2 Ways to Safely Transplant Rose Bushes of Any Age

You will occasionally want to move a rose bush from one

location to another, but fear shocking the bush too much and

having it die. However, here are two effective ways to

minimize the shock to the bush so you can successfully move

it to another, more suitable place in your flower garden.

The first, and simpler way, is by driving a spade down

vertically to its full length of blade about twelve or

fifteen inches from the bush and repeating the process in a

circular form until all lateral roots have been cut. This

should be done in June or early July and the bush should be

moved two or three weeks later.

Dig a sloping hole leading to the vertical spade-cuts on one

side, remove some of the surface soil round the bush to

reduce weight, drive the spade under the plant, and gently

lift it in a ball of earth. The ball can be made more

adherent by wetting and dabbing the outside of it. Slide it

into its new hole by way of another sloping cut, fill the

spaces round the ball with friable soil and water it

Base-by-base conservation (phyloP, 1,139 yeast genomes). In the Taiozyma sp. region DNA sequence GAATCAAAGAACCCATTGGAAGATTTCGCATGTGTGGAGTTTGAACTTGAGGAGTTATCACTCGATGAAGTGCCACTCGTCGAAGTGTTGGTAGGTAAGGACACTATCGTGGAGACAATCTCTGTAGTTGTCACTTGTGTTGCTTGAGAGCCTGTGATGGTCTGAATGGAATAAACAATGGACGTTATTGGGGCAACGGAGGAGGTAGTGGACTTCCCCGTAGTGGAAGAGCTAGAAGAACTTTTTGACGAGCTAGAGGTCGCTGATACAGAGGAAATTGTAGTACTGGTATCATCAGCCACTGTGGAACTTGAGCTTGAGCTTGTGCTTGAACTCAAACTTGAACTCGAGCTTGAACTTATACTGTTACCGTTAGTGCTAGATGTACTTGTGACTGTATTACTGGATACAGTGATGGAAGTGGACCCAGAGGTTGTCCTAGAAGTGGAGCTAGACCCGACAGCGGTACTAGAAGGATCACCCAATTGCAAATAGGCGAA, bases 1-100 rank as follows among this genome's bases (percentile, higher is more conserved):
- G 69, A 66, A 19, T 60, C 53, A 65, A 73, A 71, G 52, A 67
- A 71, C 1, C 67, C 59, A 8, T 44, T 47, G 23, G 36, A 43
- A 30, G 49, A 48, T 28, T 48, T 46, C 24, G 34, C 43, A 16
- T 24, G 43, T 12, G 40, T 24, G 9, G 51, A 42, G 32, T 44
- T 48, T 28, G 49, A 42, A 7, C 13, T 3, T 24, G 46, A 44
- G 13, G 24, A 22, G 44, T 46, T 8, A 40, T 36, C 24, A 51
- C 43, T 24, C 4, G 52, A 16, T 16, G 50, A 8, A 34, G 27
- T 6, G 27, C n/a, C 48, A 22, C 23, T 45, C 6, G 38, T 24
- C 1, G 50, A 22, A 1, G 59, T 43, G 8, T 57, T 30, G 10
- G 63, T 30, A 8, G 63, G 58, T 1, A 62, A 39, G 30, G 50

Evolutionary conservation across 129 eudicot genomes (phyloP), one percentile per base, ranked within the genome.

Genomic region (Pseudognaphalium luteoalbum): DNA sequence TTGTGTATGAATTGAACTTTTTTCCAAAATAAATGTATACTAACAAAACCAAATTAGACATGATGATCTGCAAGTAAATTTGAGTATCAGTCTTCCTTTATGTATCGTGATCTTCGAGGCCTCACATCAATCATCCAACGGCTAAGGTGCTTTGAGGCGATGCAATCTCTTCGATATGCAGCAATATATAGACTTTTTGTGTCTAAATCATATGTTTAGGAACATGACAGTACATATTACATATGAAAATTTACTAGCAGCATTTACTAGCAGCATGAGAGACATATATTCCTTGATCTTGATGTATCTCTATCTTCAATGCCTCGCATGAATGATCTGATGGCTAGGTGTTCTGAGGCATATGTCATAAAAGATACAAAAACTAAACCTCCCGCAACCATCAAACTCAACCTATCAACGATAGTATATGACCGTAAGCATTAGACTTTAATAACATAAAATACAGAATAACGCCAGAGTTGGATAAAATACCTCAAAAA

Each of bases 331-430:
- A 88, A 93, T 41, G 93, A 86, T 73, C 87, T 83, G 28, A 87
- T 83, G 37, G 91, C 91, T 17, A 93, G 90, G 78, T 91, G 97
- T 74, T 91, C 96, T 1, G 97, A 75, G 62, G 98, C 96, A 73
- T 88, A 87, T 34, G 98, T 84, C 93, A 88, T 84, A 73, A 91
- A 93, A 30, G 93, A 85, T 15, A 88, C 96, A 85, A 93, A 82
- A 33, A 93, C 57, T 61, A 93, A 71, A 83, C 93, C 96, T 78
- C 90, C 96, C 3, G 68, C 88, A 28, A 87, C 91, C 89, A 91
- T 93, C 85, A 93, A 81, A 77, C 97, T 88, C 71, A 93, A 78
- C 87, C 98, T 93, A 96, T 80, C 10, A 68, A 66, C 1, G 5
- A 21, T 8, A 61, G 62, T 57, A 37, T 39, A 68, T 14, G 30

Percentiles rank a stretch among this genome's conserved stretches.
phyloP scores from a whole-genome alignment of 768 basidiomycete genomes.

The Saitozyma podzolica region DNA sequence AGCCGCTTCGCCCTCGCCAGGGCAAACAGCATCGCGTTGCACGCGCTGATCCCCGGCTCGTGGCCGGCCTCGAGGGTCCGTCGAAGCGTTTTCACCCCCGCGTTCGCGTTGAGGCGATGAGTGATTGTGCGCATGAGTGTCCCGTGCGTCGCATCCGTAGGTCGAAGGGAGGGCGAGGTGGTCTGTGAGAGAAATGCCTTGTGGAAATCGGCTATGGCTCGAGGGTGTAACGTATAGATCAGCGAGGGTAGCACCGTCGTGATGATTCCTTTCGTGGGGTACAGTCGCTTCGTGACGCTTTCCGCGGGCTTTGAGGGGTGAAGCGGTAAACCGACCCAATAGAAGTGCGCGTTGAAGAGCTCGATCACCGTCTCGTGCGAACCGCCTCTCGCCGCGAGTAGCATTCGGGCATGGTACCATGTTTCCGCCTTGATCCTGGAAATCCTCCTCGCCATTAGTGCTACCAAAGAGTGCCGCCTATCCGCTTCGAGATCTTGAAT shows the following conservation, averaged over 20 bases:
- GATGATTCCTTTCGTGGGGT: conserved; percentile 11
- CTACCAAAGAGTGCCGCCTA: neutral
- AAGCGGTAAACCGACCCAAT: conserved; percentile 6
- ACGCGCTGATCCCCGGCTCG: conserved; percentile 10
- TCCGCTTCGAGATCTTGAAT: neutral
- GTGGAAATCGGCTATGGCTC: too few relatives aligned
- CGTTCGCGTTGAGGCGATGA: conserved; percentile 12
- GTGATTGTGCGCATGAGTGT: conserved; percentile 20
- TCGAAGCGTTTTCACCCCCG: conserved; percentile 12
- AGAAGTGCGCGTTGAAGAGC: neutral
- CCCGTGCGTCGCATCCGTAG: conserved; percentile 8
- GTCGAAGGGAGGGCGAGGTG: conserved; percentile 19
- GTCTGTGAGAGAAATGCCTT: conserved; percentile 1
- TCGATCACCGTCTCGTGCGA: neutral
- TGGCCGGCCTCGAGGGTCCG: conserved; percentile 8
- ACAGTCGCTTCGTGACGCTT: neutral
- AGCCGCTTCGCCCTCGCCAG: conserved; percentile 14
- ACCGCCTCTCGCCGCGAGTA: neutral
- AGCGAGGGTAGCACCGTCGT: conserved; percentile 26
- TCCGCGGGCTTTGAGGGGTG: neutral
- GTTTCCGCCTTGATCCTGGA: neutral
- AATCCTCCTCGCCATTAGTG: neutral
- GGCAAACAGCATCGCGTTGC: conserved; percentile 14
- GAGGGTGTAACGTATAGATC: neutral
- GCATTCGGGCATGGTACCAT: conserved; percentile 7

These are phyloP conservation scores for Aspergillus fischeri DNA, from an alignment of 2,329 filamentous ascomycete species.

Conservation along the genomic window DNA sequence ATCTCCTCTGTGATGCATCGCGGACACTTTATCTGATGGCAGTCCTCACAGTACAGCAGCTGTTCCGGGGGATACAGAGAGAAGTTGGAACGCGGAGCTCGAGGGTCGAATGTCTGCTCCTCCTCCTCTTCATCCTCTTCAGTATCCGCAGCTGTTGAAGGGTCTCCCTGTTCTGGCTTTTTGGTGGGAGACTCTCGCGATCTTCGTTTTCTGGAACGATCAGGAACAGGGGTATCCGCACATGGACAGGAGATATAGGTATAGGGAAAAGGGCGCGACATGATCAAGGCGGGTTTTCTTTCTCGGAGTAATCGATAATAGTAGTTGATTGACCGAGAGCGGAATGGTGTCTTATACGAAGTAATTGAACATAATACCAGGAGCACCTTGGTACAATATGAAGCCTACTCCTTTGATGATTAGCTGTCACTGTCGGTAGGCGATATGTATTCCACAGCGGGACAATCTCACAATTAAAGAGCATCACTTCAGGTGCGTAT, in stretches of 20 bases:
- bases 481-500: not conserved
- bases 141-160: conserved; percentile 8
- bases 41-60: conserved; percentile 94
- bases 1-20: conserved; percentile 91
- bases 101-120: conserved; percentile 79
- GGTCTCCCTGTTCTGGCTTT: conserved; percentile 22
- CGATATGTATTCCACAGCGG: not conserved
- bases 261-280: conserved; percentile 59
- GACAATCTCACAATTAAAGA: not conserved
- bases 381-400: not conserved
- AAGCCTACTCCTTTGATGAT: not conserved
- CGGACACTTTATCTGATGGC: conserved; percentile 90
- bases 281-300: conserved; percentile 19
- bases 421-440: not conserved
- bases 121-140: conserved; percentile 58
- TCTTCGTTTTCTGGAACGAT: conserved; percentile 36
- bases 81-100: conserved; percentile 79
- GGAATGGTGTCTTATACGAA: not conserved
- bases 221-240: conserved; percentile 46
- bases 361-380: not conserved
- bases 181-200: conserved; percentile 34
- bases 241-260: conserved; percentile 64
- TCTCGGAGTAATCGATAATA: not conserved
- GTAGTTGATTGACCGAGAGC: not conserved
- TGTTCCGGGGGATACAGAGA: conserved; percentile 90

heavily. The bush must be pruned and all leaves carefully

clipped off to reduce loss of moisture and consequent


You see, by cutting any strong root at a reasonable distance

from a plant, it forces the growth of many smaller ones of

the feeding type. Roots feed only through their terminal

points, and so the greater the number of small fibrous roots

the better a bush can feed from the soil.

The second, and less simple way, is to prepare the rose for

the move by digging a trench in early spring in a semicircle

round the bush at a radius of a foot, or slightly more, from

the stem, depending on the size of the plant. This will cut

the roots in that part. Fill the trench with loam that is of

good quality but does not contain fermenting manure of any

type. A network of fibrous secondary roots will form and

permeate the rich new soil. After three months, about

Christmas time, complete the circle in a similar manner. In

the autumn, about four months later, the bush can be lifted

with a good ball of earth held together by a mass of fibrous


The rose bush has been safely root-pruned in either method

of transplanting, and will reduce shock ensuring the plants

survival. You may be wondering why you would need to use

that second, more involved method, when the first method is

so simple. Well, the only time it is necessary is when

moving a very large old rose plant.

So now you have 2 great methods for successfully

transplanting rose bushes. Although you don’t want to do it

very often, feel free to get your flower garden just the way

you want it! Happy planting.